Korean parents are by and large likely to leave children with ADHD untreated because of the stigma and labeling effect associated with the disease, according to the Korean Academy of Child and Adolescent Psychiatry.
“A behavioral survey carried out at school revealed that around 5 percent of students were advised to go to a clinic for treatment but around half didn’t go,” said Professor Kwon Yong-shil from St. Mary’s in Uijeongbu at an ADHD press conference held in Seoul Thursday. “The main reasons were that the parents didn’t think it was a big deal or were strongly repulsed by the idea of treatment.”
But, the professor noted, the most significant reason for not getting treatment for ADHD was due to a lack of information.
“A lot of teenagers stop getting treatment because they do not have enough information that teaches them about the necessity of continual treatment. This leads to ADHD teens carrying out impulsive behaviors, having little impulse control, and developing a victim mentality, which ultimately results in them becoming isolated from society,” he said.
Attention Deficit-Hyperactivity Disorder (ADHD) - a neuropsychiatric disorder characterized by problems paying attention, excessive activity, and difficulty controlling impulsive behavior - is underdiagnosed and undertreated in the country, the association said.
Although no data clarify the exact number of patients in Korea, a five-year survey from the association showed that around 360,000 children, 200,000 teenagers, and 1,500,000 adults could qualify for the condition.
|Chairman Kim Bong-suk of the Korean Academy of Child and Adolescent Psychiatry opens the ADHD press conference at the Seoul Press Center Thursday.|
“ADHD is a continual neuropsychiatric disease that continues throughout life cycles from childhood to adulthood,” said Chairman Kim Bong-suk of the psychiatric association. “Because these years are a sensitive and important transitional phase wherein teens form individual personalities and relationships, it is necessary for them to get comprehensive treatment for transiting into adulthood successfully.”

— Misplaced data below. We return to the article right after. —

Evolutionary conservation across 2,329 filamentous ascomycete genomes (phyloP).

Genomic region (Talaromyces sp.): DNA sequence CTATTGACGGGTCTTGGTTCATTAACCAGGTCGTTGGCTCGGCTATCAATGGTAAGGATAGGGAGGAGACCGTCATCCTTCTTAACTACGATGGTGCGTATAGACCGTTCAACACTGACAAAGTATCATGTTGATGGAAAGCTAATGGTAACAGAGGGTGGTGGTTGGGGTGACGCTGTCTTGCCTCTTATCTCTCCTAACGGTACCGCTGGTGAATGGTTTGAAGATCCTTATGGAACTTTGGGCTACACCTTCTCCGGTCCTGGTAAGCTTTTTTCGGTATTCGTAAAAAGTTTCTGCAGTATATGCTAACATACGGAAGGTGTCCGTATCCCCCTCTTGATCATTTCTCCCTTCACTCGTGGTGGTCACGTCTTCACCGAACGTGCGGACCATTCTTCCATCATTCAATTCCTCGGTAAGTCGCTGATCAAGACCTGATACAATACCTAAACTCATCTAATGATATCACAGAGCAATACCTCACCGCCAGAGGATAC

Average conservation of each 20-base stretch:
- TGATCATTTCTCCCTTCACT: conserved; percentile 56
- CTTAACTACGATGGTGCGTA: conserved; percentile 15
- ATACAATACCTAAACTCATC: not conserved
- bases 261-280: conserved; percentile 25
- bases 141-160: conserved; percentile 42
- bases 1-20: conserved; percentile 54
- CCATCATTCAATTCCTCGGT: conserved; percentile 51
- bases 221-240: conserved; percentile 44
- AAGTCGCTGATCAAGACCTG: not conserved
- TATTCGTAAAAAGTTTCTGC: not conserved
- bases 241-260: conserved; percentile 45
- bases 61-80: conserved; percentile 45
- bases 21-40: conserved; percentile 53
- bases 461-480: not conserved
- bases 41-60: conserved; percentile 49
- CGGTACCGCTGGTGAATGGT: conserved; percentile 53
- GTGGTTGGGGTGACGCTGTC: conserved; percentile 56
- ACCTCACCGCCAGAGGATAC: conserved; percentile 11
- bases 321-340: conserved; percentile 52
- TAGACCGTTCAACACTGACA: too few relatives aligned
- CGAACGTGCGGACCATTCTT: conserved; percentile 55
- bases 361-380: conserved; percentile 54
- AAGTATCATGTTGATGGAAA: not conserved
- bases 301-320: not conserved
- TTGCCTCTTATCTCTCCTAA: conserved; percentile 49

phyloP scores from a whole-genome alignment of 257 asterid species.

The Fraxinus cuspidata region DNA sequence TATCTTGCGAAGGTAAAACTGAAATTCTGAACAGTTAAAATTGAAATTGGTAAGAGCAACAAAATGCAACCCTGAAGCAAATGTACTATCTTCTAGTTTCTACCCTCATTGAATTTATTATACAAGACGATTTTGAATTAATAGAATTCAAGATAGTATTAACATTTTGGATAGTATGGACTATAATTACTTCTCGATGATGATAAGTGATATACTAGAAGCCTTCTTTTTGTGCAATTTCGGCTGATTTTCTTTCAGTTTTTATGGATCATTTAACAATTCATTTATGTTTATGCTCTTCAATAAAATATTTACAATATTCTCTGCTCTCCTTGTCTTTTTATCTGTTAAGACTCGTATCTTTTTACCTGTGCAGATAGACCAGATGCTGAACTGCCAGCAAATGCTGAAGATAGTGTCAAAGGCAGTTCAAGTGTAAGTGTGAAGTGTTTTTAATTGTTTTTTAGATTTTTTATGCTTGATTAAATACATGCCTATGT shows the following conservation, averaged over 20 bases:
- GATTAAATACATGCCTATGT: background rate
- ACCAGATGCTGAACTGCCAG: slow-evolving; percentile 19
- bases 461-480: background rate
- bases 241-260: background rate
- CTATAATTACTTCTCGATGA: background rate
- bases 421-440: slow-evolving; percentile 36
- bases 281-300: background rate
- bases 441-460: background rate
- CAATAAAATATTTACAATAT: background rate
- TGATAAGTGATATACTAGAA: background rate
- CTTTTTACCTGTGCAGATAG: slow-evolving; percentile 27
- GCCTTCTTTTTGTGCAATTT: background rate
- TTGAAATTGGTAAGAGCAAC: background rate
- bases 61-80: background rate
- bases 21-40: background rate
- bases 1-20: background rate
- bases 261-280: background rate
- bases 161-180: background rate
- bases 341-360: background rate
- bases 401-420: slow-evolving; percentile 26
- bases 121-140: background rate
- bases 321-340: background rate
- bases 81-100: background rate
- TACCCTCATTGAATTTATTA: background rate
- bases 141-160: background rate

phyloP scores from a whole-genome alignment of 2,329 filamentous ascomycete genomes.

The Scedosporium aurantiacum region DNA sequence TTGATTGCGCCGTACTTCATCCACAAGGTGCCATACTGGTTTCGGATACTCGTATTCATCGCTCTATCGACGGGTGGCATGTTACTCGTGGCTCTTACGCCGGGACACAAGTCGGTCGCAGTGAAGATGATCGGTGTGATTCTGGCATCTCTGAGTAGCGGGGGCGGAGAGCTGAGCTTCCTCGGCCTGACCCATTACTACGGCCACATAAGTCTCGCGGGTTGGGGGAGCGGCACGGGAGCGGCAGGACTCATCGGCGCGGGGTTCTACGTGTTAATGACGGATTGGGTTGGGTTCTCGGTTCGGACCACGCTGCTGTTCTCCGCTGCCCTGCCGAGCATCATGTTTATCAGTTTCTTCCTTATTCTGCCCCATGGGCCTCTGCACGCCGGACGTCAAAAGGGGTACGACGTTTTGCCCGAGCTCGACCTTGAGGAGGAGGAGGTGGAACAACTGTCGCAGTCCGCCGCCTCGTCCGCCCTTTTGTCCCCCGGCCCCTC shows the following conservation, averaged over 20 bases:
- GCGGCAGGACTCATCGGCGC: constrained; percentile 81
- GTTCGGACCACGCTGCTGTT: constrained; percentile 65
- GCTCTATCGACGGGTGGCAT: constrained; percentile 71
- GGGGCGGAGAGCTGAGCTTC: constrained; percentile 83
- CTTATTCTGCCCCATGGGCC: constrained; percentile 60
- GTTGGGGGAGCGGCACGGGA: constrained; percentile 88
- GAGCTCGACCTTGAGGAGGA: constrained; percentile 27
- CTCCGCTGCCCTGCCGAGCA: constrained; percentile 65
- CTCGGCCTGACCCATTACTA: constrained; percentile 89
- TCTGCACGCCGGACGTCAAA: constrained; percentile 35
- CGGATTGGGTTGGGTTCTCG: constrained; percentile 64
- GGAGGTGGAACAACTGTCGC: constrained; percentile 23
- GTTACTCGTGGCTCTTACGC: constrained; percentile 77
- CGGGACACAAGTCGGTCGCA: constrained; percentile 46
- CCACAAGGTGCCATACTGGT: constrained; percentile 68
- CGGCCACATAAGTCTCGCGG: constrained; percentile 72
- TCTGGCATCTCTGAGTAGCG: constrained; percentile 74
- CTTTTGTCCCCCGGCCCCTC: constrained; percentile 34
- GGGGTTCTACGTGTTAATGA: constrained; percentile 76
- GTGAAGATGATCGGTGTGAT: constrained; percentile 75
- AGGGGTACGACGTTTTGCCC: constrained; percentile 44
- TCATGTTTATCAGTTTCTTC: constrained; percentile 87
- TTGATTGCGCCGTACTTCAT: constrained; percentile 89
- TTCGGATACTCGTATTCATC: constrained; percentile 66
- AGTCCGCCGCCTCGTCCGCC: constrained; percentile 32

The speakers noted that the condition is chronic and getting treatment at the correct time is essential for controlling symptoms and function well in day-to-day life. The association pointed out that 70 percent of children diagnosed with ADHD continue displaying signs until adolescence, and 50 to 65 percent display symptoms until adulthood.
Despite a large number of potential patients and necessity of continual treatment, however, data showed only around 20 percent of all Koreans with ADHD continually received it with only 22 percent of children and 13.5 percent of adolescents taking therapies – both of which are “extremely low” numbers, according to the association.
Left untreated, children, adolescents, and even adults with ADHD could suffer from severe social repercussions, said association director Kim Boong-nyun, who carried out a diagnostic interview schedule for 232 school children. The study found that children diagnosed with ADHD were three times more likely to develop depression, two times more likely to get anxiety disorder, and 20 times more likely to develop behavioral problems compared to children without the illness.
Data from the Youth Detention Center also showed that the teen ADHD incidence rate was around 17 percent, marking an “extremely high” number compared to the average 4 to 8 percent ADHD incidence rate among the general teenage population.
One barricade to treatment included the fact that ADHD onset coincided with the “rebellious” years of teen years, leading to symptoms getting overlooked and misunderstood as hormonal changes. Other barriers included the mostly negative social perception surrounding mental illness and treatment, the stigma associated with ADHD, and the labeling effect correlated with drug therapies.
Most Korean parents often temporarily stop treatment if they do not see their child display any violent or severe problem behavior or also if they get satisfactory school grades. Teenagers themselves often do not feel the need for treatment because they develop a tendency to become more independent and take care of themselves.
Despite the low treatment rate, Kim Boong-nyun pointed out that the number of patients getting treatment jumped two-fold since the Korean Academy of Child and Adolescent Psychiatry began running its ADHD campaign in 2015. Data showed the treatment rate for children rising from 11 to 22 percent, teens from 6 to 13.5 percent, and adults from 0.3 percent to 0.7 percent.